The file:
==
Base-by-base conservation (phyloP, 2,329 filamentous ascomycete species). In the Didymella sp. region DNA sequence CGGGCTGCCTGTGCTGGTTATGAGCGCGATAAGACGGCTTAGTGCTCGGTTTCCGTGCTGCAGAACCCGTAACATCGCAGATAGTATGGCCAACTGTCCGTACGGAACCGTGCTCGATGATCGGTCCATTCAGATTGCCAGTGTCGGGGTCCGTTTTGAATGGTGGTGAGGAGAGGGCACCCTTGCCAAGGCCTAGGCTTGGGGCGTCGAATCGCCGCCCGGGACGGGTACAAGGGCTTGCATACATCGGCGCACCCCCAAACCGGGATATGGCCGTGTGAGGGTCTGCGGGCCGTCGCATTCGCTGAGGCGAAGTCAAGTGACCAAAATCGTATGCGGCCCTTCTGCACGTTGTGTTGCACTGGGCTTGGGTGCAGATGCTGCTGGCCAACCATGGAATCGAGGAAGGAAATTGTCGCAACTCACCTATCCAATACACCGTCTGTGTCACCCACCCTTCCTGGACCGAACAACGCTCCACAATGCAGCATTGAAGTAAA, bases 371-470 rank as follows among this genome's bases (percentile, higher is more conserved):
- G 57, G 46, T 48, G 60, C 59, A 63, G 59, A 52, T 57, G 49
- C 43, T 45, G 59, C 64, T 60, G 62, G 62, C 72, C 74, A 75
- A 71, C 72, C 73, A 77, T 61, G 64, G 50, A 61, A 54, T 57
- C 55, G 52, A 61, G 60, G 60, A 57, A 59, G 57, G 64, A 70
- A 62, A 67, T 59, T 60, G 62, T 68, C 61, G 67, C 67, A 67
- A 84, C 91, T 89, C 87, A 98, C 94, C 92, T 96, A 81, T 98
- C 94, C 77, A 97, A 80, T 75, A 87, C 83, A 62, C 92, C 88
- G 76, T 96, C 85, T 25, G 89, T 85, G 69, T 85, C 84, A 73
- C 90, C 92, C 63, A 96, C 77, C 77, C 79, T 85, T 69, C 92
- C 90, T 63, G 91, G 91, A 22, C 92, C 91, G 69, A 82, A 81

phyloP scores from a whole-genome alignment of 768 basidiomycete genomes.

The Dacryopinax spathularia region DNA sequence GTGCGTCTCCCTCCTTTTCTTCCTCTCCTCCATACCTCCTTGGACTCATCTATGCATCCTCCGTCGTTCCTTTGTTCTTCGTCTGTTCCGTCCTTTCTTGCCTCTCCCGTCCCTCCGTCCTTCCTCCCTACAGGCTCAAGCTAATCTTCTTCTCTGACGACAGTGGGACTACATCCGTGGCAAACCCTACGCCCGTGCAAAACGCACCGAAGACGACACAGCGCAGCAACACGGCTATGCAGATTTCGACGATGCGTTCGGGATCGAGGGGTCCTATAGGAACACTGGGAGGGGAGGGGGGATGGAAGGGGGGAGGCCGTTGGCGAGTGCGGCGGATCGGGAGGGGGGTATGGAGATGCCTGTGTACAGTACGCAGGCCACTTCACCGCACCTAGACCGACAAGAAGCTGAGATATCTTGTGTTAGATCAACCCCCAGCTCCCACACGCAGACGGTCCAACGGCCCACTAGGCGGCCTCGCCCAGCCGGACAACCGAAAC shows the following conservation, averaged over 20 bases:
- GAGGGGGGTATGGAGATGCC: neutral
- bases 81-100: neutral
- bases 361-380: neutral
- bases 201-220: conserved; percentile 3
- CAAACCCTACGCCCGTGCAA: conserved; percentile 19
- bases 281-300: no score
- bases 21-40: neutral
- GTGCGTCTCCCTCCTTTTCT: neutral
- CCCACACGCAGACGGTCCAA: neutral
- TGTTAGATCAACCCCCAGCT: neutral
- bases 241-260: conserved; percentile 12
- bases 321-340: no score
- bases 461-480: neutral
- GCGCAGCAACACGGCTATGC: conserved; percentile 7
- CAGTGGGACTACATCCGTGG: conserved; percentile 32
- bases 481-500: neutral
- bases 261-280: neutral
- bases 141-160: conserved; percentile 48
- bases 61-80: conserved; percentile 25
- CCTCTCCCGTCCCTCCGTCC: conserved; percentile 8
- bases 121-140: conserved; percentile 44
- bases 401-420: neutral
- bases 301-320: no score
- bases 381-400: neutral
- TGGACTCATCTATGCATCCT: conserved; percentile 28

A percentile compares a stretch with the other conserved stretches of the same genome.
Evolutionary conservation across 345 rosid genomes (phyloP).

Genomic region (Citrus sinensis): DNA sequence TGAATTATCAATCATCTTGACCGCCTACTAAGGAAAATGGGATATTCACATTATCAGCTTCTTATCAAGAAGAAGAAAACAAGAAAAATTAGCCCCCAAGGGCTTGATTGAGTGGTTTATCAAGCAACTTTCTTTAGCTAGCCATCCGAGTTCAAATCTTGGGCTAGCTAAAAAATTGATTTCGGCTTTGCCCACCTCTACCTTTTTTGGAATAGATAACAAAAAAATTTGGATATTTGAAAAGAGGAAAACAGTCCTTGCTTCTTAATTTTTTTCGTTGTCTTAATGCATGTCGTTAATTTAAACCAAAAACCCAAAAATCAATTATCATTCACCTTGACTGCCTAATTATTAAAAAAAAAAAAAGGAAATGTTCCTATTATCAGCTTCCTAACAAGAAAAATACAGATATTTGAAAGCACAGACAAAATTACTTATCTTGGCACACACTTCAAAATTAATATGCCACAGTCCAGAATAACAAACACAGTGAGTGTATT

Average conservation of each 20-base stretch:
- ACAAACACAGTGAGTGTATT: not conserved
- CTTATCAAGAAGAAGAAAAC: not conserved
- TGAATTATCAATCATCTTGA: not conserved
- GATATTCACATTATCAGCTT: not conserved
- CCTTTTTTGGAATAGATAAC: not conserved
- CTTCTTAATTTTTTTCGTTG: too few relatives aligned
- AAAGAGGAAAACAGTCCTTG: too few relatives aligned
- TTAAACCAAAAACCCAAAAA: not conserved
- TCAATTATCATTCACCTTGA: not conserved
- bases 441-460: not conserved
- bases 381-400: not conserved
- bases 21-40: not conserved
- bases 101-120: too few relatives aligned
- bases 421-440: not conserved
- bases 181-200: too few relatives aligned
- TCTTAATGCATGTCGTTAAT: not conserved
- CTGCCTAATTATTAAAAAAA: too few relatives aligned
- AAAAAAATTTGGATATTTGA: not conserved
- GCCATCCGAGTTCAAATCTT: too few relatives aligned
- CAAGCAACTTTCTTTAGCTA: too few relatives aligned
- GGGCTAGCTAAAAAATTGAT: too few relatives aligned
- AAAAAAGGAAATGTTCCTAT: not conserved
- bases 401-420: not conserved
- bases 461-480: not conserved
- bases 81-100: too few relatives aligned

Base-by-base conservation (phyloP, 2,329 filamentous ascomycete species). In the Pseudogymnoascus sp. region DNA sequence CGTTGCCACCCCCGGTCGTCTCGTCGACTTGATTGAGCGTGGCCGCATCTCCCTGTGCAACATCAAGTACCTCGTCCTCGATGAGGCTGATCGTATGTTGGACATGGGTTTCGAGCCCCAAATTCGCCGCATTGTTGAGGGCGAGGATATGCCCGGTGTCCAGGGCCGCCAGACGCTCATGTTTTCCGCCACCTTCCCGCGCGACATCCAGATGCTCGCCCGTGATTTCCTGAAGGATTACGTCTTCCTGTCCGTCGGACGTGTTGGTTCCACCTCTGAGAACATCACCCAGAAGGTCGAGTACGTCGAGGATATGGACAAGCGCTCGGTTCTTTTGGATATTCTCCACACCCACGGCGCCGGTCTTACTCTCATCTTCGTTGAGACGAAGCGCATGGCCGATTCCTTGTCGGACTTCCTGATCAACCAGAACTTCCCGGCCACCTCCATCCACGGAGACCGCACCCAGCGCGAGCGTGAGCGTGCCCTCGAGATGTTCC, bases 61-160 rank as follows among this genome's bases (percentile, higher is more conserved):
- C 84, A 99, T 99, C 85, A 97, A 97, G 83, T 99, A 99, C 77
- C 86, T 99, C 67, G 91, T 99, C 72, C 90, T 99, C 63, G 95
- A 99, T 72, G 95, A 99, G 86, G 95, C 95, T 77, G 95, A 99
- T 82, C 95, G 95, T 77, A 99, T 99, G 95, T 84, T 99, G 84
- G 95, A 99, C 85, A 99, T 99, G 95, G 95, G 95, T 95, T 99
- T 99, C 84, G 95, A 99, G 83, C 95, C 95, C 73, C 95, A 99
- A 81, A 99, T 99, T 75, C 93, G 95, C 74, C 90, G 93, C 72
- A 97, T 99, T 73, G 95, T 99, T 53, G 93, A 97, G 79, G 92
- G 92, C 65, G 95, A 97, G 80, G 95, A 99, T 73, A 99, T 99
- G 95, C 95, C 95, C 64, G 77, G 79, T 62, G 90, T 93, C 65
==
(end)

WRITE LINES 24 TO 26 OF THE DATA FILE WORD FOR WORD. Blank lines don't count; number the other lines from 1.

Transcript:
- bases 241-260: conserved; percentile 12
- bases 321-340: no score
- bases 461-480: neutral